Program at a glance
Ramon Trias Fargas, 25-27
Conference Registration and the Conference Opening/Keynotes are located in the underground space between the Jaume I building (Building 20) and the Roger de Llúria building (Building 40). There will be signage and volunteers to direct you.
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All sponsor exhibits will be in Room 30.S02 S. Expo on Friday 26th and Saturday 27th
Refining Big Data Methods Using Survey Data
|Chair||Dr Georgiy Bobashev (RTI International)|
|Time||Saturday 27th October, 11:00 - 12:30|
The Effect of Survey Measurement Error on Clustering Algorithms
Ms Paulina Pankowska (Vrije Universiteit Amsterdam) - Presenting Author
Dr Daniel Oberski (Utrecht University)
Dr Dimitris Pavlopoulos (Vrije Universiteit Amsterdam)
Data mining and machine learning often employ a variety of clustering techniques, which aim to separate the data into interesting groups for further analysis or interpretation (Kaufman & Rousseeuw 2005; Aggrawal & Reddy 2014). Examples of well-known algorithms from the data mining literature are K-means, DBSCAN, PAM, Ward, and Gaussian or Binomial mixture models - respectively known as latent profile and latent class analysis in the social science literature. Some of these algorithms (K-means, Ward, mixtures) are commonly applied to surveys, while others (DBSCAN, PAM) may be less familiar to survey researchers, but can be equally useful.
Surveys, however, are well-known to contain measurement errors. Such errors may adversely affect clustering - for instance, by producing spurious clusters, or by obscuring clusters that would have been detectable without errors. To date, however, little work has examined the effect that survey errors may exert on commonly used clustering techniques. Furthermore, while adaptations to a few specific clustering algorithms exist to make them "error-aware" (Aggarwal 2009, Ch. 8; Aggarwal & Reddy 2014, Ch. 18), no generic methods to correct clustering techniques for such errors are available.
In this paper, we present a novel method for performing error-aware clustering - that is, clustering with correction for measurement error through multiple imputation (Boeschoten et al. 2018). We investigate how clustering of a large labor force survey differs with and without this correction. Implications for the application of clustering techniques to survey data are discussed.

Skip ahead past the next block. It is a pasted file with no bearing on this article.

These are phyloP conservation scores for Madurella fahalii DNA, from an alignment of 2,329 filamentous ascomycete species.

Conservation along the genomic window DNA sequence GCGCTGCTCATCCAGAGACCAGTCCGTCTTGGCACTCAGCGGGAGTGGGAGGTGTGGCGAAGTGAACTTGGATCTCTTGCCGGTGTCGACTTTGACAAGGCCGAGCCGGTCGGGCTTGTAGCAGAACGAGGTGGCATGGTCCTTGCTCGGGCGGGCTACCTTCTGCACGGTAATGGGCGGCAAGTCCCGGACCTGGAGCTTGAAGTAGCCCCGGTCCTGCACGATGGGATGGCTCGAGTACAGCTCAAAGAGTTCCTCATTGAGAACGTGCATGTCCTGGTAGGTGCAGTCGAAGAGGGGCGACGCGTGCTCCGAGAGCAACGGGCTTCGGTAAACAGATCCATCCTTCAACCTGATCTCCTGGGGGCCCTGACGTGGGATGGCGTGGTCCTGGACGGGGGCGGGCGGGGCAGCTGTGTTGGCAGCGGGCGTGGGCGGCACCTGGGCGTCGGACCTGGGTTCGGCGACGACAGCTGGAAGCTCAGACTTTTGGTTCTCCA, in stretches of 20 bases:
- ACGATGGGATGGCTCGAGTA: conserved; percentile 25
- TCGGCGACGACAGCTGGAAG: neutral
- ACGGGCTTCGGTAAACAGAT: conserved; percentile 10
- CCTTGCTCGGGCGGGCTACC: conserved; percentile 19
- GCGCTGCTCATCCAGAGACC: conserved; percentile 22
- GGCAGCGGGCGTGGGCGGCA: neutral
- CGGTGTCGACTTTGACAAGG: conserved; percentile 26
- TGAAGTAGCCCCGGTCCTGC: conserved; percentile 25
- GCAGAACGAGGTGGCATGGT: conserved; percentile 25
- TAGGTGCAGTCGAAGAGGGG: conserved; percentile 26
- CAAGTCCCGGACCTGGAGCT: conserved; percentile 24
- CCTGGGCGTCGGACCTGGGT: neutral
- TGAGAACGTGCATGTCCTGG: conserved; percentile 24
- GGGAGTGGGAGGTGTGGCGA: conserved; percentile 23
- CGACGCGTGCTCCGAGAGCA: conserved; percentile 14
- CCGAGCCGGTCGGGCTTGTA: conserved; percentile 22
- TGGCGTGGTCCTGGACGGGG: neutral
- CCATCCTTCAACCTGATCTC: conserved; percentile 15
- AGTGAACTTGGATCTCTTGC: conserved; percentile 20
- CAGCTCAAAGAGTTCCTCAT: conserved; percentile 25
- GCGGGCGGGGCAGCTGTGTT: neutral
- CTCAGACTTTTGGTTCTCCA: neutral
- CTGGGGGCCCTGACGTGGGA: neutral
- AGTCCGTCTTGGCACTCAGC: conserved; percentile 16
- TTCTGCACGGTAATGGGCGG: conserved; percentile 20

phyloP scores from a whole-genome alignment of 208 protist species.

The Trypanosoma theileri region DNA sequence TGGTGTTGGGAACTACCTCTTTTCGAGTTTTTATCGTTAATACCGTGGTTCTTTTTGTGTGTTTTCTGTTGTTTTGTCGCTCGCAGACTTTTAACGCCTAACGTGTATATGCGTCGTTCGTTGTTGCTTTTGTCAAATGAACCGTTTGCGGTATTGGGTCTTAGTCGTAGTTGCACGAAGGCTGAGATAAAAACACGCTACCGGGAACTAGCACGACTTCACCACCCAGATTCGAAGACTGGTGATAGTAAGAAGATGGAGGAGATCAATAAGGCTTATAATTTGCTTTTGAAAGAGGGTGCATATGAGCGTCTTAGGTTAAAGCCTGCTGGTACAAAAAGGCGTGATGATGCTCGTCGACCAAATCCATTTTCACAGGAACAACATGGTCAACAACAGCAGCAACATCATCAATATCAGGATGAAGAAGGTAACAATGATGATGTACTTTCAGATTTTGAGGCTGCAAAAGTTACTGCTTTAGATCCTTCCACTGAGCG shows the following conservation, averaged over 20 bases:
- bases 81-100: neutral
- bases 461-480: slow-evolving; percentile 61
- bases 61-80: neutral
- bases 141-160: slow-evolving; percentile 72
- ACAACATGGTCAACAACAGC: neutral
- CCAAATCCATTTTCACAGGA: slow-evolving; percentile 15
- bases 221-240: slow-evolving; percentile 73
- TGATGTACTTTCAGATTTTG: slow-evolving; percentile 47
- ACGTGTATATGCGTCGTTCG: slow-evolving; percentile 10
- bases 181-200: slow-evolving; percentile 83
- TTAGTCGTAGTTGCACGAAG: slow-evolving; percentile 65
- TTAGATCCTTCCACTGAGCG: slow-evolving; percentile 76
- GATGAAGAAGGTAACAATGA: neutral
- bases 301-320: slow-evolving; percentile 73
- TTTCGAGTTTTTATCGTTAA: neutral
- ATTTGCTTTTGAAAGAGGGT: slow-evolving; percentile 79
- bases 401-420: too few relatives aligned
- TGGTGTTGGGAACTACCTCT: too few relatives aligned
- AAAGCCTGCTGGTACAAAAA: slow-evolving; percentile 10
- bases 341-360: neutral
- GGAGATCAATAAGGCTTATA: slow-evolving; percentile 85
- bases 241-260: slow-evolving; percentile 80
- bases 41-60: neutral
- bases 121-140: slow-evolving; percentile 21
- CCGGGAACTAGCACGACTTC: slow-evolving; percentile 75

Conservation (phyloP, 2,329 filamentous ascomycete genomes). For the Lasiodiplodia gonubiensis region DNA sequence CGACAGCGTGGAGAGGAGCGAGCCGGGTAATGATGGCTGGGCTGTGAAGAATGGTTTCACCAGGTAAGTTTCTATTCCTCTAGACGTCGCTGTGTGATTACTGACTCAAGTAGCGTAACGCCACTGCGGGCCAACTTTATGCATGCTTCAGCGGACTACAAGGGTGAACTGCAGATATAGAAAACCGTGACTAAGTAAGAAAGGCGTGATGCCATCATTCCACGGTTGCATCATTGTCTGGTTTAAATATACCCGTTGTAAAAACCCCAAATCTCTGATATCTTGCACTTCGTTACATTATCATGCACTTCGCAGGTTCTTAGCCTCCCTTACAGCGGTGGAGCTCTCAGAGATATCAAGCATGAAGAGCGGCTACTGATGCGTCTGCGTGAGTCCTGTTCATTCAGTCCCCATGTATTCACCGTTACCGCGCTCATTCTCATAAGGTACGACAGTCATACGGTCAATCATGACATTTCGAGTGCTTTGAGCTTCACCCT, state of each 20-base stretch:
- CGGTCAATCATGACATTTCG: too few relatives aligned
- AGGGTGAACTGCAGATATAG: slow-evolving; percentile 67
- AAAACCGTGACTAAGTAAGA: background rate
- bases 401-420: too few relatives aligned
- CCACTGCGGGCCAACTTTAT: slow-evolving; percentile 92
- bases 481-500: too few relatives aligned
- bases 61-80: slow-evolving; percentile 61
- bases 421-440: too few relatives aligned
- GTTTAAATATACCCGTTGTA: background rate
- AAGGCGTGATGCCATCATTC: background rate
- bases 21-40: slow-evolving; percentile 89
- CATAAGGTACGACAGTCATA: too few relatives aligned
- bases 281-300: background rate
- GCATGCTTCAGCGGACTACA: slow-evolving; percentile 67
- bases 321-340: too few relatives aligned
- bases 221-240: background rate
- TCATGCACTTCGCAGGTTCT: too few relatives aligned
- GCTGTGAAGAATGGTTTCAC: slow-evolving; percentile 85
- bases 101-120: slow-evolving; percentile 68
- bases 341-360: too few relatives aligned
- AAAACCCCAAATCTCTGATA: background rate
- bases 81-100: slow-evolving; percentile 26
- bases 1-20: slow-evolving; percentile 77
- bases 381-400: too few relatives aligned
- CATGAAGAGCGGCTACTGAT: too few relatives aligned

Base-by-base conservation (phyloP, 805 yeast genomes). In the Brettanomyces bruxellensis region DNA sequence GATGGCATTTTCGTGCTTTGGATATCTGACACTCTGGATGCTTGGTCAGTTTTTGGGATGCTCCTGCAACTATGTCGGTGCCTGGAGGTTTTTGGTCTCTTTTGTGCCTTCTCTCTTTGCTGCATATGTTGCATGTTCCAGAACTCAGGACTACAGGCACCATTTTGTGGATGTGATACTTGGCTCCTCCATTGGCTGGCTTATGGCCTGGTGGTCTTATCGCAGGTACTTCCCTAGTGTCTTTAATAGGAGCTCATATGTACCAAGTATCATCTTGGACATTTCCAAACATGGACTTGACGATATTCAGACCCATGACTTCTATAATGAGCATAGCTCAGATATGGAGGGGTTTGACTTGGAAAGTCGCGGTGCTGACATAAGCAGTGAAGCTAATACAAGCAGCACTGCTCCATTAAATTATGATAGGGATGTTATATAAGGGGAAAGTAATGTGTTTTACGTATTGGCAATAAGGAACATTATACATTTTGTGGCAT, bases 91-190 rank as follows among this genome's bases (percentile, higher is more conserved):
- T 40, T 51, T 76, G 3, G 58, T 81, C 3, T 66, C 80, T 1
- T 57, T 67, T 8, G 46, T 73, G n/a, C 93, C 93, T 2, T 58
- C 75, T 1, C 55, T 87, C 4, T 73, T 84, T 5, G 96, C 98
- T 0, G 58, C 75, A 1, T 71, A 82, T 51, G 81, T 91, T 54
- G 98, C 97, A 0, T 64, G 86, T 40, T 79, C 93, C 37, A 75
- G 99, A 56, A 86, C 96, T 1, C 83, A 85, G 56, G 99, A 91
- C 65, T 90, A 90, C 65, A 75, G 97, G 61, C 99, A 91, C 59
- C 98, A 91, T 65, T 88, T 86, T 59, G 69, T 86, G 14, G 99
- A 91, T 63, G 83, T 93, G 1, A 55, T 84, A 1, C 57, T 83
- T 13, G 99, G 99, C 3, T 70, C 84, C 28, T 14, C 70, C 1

Aggarwal, C. C. (2009). Managing and Mining Uncertain Data. Advances in Database Systems, vol. 35.
Aggarwal, C. C., & Reddy, C. K. (Eds.). (2013). Data clustering: algorithms and applications. CRC press.
Boeschoten, L., Oberski, D. L., de Waal, T. A. G., & Vermunt, J. K.. (in press). Updating latent class imputations with external auxiliary variables. Structural Equation Modeling.
Kaufman, L., and P. J. Rousseeuw. (2005) "Finding Groups in Data: An Introduction to Cluster Analysis". Hoboken, NJ: Wiley.
Efficiency of Classification Algorithms as an Alternative to Logistic Regression in Propensity Score Adjustment for Survey Weighting
Mr Ramón Ferri-García (Department of Statistics and Operations Research, University of Granada) - Presenting Author
Professor María del Mar Rueda (Department of Statistics and Operations Research, University of Granada)
Propensity Score Adjustment (PSA) is a widely used technique for removing selection bias in online surveys. This method, originally developed in order to reduce the bias due to treatment and control assignment in experimental design (Rosenbaum and Rubin, 1983), has been used in online surveys treatment since more than a decade ago (Taylor, 2000; Taylor et al., 2001). In this context, PSA approach is focused on narrowing the demographic differences between the population with Internet access and the general population, which produce a selection bias in online surveys that is inherent to the survey method itself. If a probabilistic reference sample obtained from an adequate sampling frame is available, the propensity of a respondent to participate in the non-probabilistic survey can be estimated through PSA. This estimation takes into account the differences between both populations through the covariates that could be measured in both samples. PSA efficiency has been proved (Lee, 2006; Lee and Valliant, 2009; Valliant and Dever, 2011) when covariates are related to the target variable or the mechanism behind the differences between online and offline population.
Propensity estimation in PSA is done through a logistic regression model on a binary variable which measures whether the respondent belongs to the online sample or the reference sample. This approach is able to detect and measure linear relationships between covariates and the target variable. However, in many cases those relationships can be non-linear, which results in a less reliable estimation of the propensity. Classification algorithms developed in machine learning can be considered as an alternative to logistic regression, given that most of them are able to reflect non-linear and more complex relationships and obtain more accurate propensity estimates. Their efficacy in PSA has been proved in the experimental design context (Lee et al., 2010; Westreich et al., 2010).